Socrates’ Logical Love

Love. It’s wonderful and hurtful and kind and messy. An ounce of it can chuck logic out the window and drop you in a whirlwind of emotions, words, thoughts, worries…

How do you know when it is truly love? When it is the kind of love worth gambling on? Is it love or lust, a temporary fling or something with a firm foundation?

Well, I look to Plato. No joke.

A professor introduced me to Plato’s Symposium a while ago, and I have used it as a reference, as a rock in the storm, if you will, during the tides of each relationship since. There is something beautifully logical about his stance on the subject, and I find reading it puts my feet on the ground again…or lifts my eyes to sky when I doubt my affections.

detail of Plato from Raphael's "School of Athens"

detail of Plato from Raphael’s “School of Athens”

The Basics of The Symposium
Author: Plato
Date: c. 385–380 BC
Format: Dramatic dialog
Description:“During a lively dinner party, a series of speakers offer their views on eros or desire. They see love as a response to beauty, a cosmic force, a motive for social action and a means of ethical education. Through jokes and flirtation they reveal their attitudes to love and personal relationships. Aristophanes, the comic poet, tells a haunting myth about our long-lost unity as couples; since then, each of us has been looking for our ‘other half’. Socrates radically rethinks the nature of love, and delivers a massive challenge to ancient — and modern — romanticism. Finally, the glamorous Alcibiades appears, drunk and supported by a courtesan, to tell us why he tried to seduce Socrates — and why he failed.“ -Barnes and Noble

The word used in the original text does not directly translated to “love”, though it is the closest we have. Normally, the word is used to indicate “love of a thing in that sense which involves desire for it, hence it is particularly associated with sexual love though not limited to it; purely disinterested love, whether contemplative or altruistic, is not normally covered by the term.”1

Another word was translated as “beautiful”, though the term is not limited to physical beauty. Plato’s word choice encompases “not only physical but also moral [beauty], where a word like ‘noble’ or ‘fine’ would be more in place.”1

A Closer Look at Socrates’ Speech [In List Form]
– One has Love of something. (Let’s call it “A”)
– Love desires A
– One does not desire A if one already has A
– Therefore, Love does not have its desire: A
SUMMARY: If you love something, you desire it, and so you do not already have it.

– Love seeks Beauty
– Love desires but does not have beauty
– Beautiful things are good (remember the original word for beautiful has a moral spin to it!)
– Love desires but does not have good things
– Love desires to possess those good things
– Love having good things brings happiness
– Love does not want to lose good things/happiness
– Therefore, Love wants those good things/happiness forever.
SUMMARY: Love seeks beauty, and good things are beautiful. You are attracted to the goodness in others, and being with that goodness makes you happy. You do not want to lose that happiness.

Love Personified
According to Socrates, Love is the child of Penia (Poverty) and Poros (Resource) and was born on Aphrodite’s birthday. Therefore,
– Love is Aphrodite’s natural follower/attendant. He loves Beauty because Aphrodite is beautiful.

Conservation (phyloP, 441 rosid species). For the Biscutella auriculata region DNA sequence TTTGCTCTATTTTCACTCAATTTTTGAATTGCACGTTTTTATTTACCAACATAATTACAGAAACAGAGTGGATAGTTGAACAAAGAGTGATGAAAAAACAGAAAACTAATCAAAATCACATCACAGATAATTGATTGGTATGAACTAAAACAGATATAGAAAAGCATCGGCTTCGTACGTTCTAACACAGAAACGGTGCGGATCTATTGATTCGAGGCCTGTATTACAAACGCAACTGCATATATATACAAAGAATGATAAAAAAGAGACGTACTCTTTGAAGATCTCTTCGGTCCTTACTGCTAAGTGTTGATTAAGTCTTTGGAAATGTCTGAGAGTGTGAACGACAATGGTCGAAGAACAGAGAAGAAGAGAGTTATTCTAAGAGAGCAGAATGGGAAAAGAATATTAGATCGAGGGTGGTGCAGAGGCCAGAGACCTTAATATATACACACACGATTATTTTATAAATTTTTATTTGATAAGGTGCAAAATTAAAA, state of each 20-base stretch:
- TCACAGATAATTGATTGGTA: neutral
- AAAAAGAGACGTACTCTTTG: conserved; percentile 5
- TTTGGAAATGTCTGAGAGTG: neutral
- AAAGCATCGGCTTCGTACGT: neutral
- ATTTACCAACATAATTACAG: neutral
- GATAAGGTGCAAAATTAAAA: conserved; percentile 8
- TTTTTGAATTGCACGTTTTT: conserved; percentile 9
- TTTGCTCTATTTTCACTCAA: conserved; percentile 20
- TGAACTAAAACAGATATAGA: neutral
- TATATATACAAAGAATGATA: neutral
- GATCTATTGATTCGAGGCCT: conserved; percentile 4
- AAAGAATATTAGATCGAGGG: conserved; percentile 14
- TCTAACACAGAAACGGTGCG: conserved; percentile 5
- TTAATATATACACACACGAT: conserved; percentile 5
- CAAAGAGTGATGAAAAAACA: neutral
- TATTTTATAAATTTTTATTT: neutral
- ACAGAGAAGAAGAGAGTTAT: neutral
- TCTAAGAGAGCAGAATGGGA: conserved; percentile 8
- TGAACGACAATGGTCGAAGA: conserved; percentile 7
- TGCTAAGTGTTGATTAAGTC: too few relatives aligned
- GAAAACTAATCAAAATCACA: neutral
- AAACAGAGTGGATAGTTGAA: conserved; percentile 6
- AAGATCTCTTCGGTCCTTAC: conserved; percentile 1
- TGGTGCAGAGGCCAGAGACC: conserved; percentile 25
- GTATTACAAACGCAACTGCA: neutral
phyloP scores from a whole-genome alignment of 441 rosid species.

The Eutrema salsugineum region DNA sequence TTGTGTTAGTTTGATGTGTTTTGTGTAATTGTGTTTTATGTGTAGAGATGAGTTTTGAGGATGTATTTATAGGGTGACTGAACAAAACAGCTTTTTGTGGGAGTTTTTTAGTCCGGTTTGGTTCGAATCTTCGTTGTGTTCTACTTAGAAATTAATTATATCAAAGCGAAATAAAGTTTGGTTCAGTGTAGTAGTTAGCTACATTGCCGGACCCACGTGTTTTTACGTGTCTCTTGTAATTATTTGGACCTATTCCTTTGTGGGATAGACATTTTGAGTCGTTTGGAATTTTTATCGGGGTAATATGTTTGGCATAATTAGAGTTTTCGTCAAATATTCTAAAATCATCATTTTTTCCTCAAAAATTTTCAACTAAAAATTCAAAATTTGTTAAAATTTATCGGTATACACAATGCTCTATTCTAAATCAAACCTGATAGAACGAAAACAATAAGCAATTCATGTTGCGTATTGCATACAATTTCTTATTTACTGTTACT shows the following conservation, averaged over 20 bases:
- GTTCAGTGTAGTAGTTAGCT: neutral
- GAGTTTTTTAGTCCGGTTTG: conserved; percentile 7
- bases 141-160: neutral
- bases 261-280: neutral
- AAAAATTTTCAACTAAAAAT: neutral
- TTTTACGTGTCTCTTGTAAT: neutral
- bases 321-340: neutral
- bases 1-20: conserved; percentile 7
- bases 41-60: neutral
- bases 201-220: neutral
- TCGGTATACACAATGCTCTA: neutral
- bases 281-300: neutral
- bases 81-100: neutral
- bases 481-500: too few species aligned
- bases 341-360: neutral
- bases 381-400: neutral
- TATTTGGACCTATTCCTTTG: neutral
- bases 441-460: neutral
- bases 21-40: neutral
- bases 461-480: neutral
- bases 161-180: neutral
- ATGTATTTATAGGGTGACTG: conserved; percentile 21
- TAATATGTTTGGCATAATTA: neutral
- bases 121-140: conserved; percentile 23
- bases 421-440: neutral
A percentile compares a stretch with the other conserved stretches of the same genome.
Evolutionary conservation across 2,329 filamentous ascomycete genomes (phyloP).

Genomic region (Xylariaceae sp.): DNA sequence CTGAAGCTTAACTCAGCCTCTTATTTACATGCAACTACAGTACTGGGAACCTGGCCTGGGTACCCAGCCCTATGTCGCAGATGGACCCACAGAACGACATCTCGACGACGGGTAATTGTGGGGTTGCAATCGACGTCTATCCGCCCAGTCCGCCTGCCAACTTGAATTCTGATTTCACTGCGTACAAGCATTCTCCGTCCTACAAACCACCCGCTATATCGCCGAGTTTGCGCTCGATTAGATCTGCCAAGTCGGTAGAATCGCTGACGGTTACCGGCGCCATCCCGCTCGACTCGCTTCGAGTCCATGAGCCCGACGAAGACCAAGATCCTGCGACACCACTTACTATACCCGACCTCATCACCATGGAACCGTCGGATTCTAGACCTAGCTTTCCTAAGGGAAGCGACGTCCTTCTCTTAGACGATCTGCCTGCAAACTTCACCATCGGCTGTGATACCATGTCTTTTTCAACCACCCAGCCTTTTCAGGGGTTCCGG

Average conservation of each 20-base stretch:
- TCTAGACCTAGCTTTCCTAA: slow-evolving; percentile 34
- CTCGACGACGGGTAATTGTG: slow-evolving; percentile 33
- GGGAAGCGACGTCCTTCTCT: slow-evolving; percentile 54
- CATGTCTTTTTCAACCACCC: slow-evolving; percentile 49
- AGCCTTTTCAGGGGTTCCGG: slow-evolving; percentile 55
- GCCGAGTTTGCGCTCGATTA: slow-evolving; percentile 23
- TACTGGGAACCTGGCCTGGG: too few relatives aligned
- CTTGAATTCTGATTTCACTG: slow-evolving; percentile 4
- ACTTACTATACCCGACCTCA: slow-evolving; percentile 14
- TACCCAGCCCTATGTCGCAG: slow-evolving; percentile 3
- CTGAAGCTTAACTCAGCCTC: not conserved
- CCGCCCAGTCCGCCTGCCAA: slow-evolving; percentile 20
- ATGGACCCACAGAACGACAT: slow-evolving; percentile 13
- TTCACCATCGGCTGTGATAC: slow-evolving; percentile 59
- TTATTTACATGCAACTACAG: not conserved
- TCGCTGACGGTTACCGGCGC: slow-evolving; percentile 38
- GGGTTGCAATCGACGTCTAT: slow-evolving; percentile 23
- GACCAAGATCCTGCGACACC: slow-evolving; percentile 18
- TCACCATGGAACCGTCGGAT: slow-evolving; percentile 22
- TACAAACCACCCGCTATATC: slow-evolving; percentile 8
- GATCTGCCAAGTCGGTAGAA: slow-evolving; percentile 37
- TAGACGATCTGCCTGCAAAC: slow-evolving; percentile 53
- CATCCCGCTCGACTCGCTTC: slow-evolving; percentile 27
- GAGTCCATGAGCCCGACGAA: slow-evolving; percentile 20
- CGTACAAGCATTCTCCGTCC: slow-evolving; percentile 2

– Qualities from Mother Penia: always poor, not tender and fair, he is “rough and squalid”, no house to dwell in, always in distress.
– Qualities from Father Poros: bold, enterprising, strong, “mighty hunter”1, always weaving some intrigue or another, pursues wisdom, resourceful, always a philosopher.
– He is not a God, but a spirit that is between the gods and mortals. Such spirits are mediators between the two entities: Being in the middle of the two, [such spirits] round out the whole and bind fast the all to all.”1

Paradoxical Nature of Love
– Neither good nor bad, beautiful or ugly
– Alive and flourishing one moment and suffering the next: “But that which is always flowing in is always flowing out.”
– Never in want, never in wealth
– Wisdom is beautiful; therefore, Love love desires but does not have wisdom. He is between ignorance and knowledge.
SUMMARY: Love is neither good or bad, just or unjust. One does not live perfectly, even in a state of true love. Yet however many times he falls, Love continues to strive for the good, the wise, the beautiful.

A Few Take-Away Thoughts

detail of Socrates from Raphael's "School of Athens"

detail of Socrates from Raphael’s “School of Athens”

– “…We only wish to be united with that which we perceive to be good.”2
– .”…In love there is a sense of desire for what is not yet attained or fulfilled, love in its very nature impels us to seek the beautiful.”2
– Confusion arises in confusing LOVE and the BELOVED. “For the beloved is the truly beautiful and delicate, and perfect, and blessed; but the principle of love is of another nature.”1
– Love is what causes us to seek the good.

I do not claim that Plato can “logic” you into/out of love. There are still great philosophical debates about the topics that arise in this speech, including arguments on immortality, reproduction, and personhood that I did not discuss here. Yes, The Symposium shall remain legitimate in the academic community and, at the very least, in my life.

1 Plato, . Symposium. Trans. Translator: Jowett, Benjamin. Project Gutenberg . Web. 22 Apr. 2013. <;.

2 Warner, Martin. “Love, Self, and Plato’s Symposium.” The Philosophical Quarterly. no. 117 (1979): 329-339. (accessed April 24, 2013).


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